VCU heads condemn student body president’s controversial tweets, majority of student senate ‘fully supports’ former leader

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RICHMOND, Va. (WRIC) — VCU president Michael Rao has condemned recent controversial social media posts written by the university’s then-student body president, Taylor Maloney.

On Tuesday, the Student Government Association that Maloney recently led, stated they will “fully support” Maloney. However, not all of VCU’s undergraduate student senators voted to release the statement backing their former president.

Maloney identifies as transgender, non-binary and uses they/them pronouns.

According to the university, Maloney’s term as SGA president expired on May 3. As SGA president, they managed the SGA’s affairs and “maintained a constituency of over 30,000 students while distributing funds to over 500 student organizations on campus,” according to Maloney’s LinkedIn profile.

In April, tweets from a now-suspended anonymous Twitter account were brought to light. According to the Post Millennial, a conservative Canadian news magazine, at least one tweet appears to advocate for killing police officers. “Ur reminder to advocate for the k*lling of k*ps,” the tweet stated, according to the Post Millennial, who attributed the tweets to Maloney.

Other tweets expressed hatred toward white people and encouraged rioting. “I hate white people so much it’s not even funny,” another tweet screenshotted by the Post Millennial states.

8News reached out to Maloney for comment but as of Tuesday afternoon, had not heard back. However, in statements to other outlets since, they do not deny writing the tweets.

VCU’s leadership got wind of the Post Millennial article.

In an April 30th statement posted just days before Maloney’s term as student body president ended,
VCU president Michael Rao and other faculty did not refer to Maloney by name, but called out the statements made online. “The university unequivocally condemns the calls for violence and the hateful language,” the statement read. “The abhorrent posts do not reflect who we are at VCU.”

The faculty members added “we encourage members of our community — especially those in leadership roles — to model our commitment to civility, professionalism and respect.”

Now about two weeks since VCU’s statement, the SGA released a statement in response. “We will continue to support President Taylor Maloney. This statement passed by the Senate of the Undergraduate Parliament by a margin of 13-10,” the post on Facebook first reads.

The statement is addressed to students and administration of VCU. The authors call the Post Millennial’s article “harmful.”

“Taylor is the first openly transgender and non-binary student to become Student Body President at a public institution,” the statement reads. “It is obvious that Taylor has been targeted due to their gender identity. We support the first amendment and recognize the right to free speech. All tweets by the President were through their social media that is used as a safe space. Safe spaces are not often given to Black individuals, especially those that are transgender and non-binary,” the statement continued.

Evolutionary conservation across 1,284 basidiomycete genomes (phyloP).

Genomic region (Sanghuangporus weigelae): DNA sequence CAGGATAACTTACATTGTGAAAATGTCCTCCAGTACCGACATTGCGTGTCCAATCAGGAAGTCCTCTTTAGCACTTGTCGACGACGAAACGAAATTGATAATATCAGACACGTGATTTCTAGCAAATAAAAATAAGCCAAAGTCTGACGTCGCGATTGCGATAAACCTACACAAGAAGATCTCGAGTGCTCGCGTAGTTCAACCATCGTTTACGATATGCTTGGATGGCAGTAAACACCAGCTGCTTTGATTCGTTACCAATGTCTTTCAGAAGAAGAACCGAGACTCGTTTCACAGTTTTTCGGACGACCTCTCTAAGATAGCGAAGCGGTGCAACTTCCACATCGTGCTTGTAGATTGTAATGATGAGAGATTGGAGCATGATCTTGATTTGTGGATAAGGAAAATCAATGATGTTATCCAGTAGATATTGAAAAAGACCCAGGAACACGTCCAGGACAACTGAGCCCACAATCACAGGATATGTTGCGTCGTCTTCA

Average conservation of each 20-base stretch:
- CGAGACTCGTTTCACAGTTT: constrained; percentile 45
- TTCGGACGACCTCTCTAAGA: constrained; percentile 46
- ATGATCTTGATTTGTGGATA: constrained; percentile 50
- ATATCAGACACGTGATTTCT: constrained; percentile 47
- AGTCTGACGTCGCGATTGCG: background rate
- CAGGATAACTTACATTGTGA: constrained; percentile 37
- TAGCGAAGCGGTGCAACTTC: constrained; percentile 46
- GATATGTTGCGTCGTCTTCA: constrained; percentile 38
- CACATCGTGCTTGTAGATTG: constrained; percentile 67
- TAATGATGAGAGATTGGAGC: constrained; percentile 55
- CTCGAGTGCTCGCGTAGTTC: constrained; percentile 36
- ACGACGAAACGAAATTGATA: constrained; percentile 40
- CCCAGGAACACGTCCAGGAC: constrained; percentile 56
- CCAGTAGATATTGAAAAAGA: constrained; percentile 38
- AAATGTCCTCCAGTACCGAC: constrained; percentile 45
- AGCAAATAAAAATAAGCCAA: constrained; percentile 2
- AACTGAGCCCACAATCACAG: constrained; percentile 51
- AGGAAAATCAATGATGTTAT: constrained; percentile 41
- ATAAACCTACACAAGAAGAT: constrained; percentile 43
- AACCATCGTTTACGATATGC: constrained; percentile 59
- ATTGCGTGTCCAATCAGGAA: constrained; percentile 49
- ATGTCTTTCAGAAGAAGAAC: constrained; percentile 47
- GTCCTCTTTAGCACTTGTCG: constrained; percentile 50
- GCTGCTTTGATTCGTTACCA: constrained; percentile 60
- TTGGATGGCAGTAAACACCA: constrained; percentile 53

The SGA wrote that Maloney’s twitter “should not be policed.” It also states that Maloney has been “doxxed and consistently misgendered by right-wing extremists” who’ve blogged about the tweets since.

The organization stated VCU failed to support Maloney, who they said is fearing for their protection.

“To not agree with Taylor’s policies is one thing, but to allow a student to be threatened by right wing extremists and not extend an ounce of sympathy or support as a university that was literally built on black bodies is vile,” the SGA wrote. You can read the full statement here.

Maloney entered the race for Richmond’s 5th district city council seat in November 2020. According to their campaign website, they primarily ran with intent to “defund the Richmond Police Department” and instead “fund black lives and black futures.”

“That means taking money that is currently spent on police overtime, tear gas and other weapons of war, etc. and reinvesting it in housing, food, education, mental health services and the other fundamental building blocks of peace, prosperity, freedom, and democracy,” Maloney’s website states.

Councilwoman Stephanie Lynch ultimately won the race for that seat.

Maloney was arrested for trespassing during a demonstration in late July. Online court records show their case has since been dropped by prosecutors.

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